President-elect Yoon Seok-yeol receives the '110 major tasks of the Yoon Seok-yeol government' from Ahn Cheol-soo, the transition chairperson.  (Maekyung DB)

尹Government ‘allowing cryptocurrency issuance’ outlines … ‘Investor and consumer protection’ first

President-elect Yoon Seok-yeol receives the ‘110 major tasks of the Yoon Seok-yeol government’ from Ahn Cheol-soo, the transition chairperson. (Maekyung DB)

The outline of measures to revitalize cryptocurrency (virtual assets) was presented through the 110 national tasks of the Yoon Seok-yeol government announced on the 3rd by the Presidential Transition Committee. The goal is to come up with legislation to protect investors and consumers.

The government task includes the implementation of the Basic Law on Digital Assets and the use of blockchain, which President-elect Yoon has revealed through his promises. The key among them is to enact the ‘Basic Act on Digital Assets’ so that the virtual asset market can grow based on trust.

The Basic Act on Digital Assets will include measures to protect consumers and enhance transaction stability, such as the issuance, listing, and regulation of major activities, including digital assets and cryptocurrencies such as non-fungible tokens (NFTs). Under the goal of ‘building a digital asset infrastructure and discipline system’, it is planning to create an investment environment where investors can feel safe.

In particular, it was specified as a task to allow domestic cryptocurrency issuance (ICO) from the issuance method of virtual assets with safeguards for investors. In this process, the flexibility of regulation is also improved so that discussions on the regulatory system related to cryptocurrency in each country, such as international financial institutions such as the Bank for International Settlements (BIS) and the Financial Stability Board (FSB), and administrative orders from the United States, can be reflected in the domestic cryptocurrency market in a timely manner. secure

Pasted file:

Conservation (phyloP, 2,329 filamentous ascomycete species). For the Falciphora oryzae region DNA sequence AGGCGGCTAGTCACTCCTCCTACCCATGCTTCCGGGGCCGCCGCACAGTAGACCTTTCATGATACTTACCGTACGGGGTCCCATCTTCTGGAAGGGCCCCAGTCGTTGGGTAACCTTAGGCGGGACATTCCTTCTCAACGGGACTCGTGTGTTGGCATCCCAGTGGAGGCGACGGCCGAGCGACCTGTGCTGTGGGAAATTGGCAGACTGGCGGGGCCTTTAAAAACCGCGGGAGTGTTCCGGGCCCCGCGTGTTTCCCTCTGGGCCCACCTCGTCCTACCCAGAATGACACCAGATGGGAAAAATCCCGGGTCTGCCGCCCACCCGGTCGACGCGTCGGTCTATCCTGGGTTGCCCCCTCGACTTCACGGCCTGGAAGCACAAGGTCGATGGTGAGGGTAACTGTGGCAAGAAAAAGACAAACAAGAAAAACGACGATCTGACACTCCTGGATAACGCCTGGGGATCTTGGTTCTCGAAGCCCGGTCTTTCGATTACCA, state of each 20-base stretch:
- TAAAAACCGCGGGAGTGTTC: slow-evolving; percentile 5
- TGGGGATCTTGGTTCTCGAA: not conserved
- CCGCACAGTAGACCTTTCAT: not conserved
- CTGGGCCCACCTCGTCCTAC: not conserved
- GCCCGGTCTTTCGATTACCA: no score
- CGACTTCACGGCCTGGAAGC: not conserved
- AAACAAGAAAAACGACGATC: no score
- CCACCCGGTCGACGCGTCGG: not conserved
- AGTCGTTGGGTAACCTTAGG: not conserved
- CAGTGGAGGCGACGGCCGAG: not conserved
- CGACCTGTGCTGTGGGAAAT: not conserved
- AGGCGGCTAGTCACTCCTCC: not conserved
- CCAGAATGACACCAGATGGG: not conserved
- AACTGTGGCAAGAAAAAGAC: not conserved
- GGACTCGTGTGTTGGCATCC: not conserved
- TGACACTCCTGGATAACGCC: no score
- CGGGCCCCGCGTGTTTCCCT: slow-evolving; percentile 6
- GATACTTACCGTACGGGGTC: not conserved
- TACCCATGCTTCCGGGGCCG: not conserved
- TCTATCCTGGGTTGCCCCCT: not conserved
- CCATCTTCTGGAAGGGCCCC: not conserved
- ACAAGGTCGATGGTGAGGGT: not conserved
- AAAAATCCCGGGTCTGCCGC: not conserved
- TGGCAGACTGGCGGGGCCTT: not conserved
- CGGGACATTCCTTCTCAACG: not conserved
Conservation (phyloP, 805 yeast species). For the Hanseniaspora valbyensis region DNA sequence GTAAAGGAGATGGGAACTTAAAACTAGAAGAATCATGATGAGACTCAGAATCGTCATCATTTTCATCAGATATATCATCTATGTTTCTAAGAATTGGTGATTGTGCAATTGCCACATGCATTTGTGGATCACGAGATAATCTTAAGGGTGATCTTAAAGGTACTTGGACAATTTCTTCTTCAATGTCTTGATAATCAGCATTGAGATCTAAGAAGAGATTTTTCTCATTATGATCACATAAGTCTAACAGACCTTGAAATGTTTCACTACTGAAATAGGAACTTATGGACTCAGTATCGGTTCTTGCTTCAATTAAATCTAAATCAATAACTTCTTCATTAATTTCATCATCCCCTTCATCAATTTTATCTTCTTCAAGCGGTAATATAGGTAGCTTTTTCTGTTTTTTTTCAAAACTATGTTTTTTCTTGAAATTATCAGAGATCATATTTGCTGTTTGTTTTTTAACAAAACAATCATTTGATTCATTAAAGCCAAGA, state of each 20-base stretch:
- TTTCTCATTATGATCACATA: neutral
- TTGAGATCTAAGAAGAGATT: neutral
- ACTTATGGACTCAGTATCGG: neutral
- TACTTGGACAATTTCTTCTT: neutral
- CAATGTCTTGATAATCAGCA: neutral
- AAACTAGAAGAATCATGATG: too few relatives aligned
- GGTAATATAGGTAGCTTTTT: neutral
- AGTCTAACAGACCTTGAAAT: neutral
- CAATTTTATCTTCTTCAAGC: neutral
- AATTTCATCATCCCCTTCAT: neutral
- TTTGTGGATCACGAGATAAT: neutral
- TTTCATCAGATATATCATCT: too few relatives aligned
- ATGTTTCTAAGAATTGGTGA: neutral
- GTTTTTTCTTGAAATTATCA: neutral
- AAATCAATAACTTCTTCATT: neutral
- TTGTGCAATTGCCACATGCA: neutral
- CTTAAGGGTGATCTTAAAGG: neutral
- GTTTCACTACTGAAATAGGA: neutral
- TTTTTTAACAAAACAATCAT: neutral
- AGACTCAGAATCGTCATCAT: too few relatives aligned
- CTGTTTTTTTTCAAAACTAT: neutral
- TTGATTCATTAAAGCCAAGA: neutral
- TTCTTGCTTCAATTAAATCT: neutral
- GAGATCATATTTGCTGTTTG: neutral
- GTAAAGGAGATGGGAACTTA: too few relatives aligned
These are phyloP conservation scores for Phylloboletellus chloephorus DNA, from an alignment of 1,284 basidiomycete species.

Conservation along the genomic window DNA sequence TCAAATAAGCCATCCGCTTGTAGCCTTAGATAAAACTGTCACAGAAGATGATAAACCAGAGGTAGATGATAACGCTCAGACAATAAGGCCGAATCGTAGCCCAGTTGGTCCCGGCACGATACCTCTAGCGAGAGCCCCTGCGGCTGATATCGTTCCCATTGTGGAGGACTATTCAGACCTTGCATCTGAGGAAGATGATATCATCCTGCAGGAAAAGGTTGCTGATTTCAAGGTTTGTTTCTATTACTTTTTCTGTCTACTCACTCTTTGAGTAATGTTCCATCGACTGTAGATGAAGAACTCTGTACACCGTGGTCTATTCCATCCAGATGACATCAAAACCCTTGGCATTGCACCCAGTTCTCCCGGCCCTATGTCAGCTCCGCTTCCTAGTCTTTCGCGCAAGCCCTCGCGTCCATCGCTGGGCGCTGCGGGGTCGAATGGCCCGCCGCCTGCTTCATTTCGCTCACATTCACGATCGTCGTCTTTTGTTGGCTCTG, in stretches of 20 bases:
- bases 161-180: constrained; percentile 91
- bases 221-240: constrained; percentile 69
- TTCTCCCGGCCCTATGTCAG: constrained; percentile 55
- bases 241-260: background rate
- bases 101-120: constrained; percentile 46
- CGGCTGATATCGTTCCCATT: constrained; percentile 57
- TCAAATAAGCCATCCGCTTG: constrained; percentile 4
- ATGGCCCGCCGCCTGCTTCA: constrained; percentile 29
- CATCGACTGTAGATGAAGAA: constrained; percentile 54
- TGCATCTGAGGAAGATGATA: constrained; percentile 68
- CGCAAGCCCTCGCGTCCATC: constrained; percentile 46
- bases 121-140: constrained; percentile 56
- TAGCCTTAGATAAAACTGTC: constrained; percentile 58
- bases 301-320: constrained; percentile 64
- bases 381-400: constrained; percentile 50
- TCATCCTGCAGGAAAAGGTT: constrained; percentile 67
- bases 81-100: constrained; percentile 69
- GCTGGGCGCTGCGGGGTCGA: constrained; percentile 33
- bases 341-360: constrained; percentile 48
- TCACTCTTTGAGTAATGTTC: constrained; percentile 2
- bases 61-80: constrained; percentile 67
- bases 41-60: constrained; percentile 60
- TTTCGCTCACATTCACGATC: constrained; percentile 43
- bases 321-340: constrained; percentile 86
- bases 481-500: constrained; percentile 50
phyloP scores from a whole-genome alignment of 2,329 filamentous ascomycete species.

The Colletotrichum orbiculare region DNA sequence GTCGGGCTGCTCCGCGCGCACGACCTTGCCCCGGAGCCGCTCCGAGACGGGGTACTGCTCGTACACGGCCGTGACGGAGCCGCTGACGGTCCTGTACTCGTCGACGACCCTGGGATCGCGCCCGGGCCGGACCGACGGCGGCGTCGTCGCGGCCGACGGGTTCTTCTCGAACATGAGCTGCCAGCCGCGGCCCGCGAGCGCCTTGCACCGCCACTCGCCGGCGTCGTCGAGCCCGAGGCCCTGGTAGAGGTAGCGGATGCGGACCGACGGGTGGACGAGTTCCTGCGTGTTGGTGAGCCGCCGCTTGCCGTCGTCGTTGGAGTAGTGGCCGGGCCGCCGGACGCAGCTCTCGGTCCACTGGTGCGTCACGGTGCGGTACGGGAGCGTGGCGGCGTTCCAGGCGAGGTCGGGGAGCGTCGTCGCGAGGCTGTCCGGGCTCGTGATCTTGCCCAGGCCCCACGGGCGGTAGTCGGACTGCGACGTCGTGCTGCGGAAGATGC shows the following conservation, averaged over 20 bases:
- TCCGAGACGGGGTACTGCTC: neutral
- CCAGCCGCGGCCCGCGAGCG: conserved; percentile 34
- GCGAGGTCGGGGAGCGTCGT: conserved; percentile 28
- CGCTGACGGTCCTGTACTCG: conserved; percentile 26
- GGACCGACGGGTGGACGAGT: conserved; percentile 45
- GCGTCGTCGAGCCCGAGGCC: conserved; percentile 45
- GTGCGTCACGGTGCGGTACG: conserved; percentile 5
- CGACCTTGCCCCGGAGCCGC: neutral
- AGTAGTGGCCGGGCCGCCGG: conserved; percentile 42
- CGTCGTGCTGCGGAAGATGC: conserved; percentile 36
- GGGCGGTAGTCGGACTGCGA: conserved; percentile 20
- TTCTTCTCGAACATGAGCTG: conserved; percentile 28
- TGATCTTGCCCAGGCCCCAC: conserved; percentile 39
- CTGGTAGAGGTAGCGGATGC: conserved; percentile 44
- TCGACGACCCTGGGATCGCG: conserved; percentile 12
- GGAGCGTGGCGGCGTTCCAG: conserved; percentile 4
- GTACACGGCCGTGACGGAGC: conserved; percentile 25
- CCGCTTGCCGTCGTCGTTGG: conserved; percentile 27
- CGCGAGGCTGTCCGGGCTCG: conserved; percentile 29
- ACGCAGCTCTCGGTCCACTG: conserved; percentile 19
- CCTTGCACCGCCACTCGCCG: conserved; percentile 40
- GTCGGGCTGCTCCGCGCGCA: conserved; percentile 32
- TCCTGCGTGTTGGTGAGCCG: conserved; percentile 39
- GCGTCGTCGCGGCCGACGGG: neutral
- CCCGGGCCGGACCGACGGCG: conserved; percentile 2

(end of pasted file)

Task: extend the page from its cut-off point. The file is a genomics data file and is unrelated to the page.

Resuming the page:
So far, the Moon Jae-in government has banned ICOs since 2017, fearing overheating of cryptocurrency speculation and the spread of damage to investors. The ICO decision of the Yun Seok-yeol government is evaluated as a big change in that the regulation has been reviewed several times since then, but it has continued to maintain an all-out ban.

The Yoon Seok-yeol government decided to prepare an ICO regulation system by dividing virtual assets into ‘security-type coins’ for investment purposes and ‘non-security-type coins’ used for payment and settlement and consumption. Securities-type coins establish market conditions and discipline systems so that they can be issued in accordance with the capital market law regulatory system with safeguards for investors. If necessary, a financial regulatory sandbox (regulatory deferral system) will be used. For non-security coins, a system of regulation such as issuance, listing, and unfair trade prevention is established through discussion of pending bills in the National Assembly.

Through this, profits from unfair trade such as market price manipulation are fully recovered through judicial procedures to protect investors, and it is expected to have the effect of protecting consumers by establishing a system against hacking or system errors.

Meanwhile, the establishment of a department in charge, which President-elect Yoon Seok-yeol mentioned as a pledge related to virtual assets along with the ICO permit, is not specified in the national agenda and is expected to remain under the jurisdiction of the Financial Services Commission.

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